The Daily Mail covered the story on its front page, under the headline "Shaming of the charity chiefs". The newspaper questioned in its leader column whether charity bosses deserved one last chance to put their house in order.
The Daily Telegraph also carried a front-page story, which said that charities were in the "last-chance saloon after funds scandal". Its leader column warned that the well of public trust and goodwill from which charities drank used to run over, but was now running dry.
The Times's story, under the headline "Biggest charities are still hounding donors, say MPs" (subscription required), said trustees must take proper control of charities or new regulations would be introduced. The newspaper's leader column said that many of Britain's charities were a credit to the country but the sector's culture must change.
The Sun, which covered the story under the headline "Chugger off", said that charities had been given one last chance to stop aggressively targeting vulnerable donors.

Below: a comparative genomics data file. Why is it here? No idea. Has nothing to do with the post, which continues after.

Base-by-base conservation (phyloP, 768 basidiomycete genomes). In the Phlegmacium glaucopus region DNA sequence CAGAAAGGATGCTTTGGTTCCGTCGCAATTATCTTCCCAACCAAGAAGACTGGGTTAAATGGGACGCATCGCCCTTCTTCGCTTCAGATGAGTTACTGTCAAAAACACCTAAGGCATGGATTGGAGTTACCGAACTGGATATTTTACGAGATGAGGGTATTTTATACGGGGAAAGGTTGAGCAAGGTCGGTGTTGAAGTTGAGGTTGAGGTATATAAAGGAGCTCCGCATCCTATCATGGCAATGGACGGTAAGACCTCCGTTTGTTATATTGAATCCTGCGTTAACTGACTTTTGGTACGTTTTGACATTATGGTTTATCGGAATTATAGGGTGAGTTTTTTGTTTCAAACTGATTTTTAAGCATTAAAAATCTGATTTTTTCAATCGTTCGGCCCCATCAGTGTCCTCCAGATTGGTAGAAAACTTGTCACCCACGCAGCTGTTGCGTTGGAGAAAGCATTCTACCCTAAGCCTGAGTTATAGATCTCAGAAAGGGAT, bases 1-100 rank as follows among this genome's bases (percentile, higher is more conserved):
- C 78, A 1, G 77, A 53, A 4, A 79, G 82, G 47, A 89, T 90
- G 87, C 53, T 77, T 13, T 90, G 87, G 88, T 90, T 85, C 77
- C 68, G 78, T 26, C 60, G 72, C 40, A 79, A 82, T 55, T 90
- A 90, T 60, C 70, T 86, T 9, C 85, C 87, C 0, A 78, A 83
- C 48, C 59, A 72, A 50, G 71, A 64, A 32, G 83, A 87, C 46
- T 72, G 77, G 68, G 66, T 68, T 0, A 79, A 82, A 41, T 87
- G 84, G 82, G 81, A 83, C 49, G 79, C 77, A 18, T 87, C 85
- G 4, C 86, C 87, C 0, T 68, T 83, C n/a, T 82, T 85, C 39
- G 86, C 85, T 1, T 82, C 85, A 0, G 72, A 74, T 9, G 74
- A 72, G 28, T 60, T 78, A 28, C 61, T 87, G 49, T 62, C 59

The Guardian's story said the charity bosses who allowed "scandalous fundraising methods" to be used were either "incompetent or wilfully blind".
The Guardian's article, written by the Press Association, has been used by many local newspapers today.
BBC News reported that charities' fundraising activities "could be controlled by law unless a new voluntary regulator succeeds in cleaning up the sector".
The Financial Times said that charities sere "partly to blame for a series of fundraising scandals" (subscription required).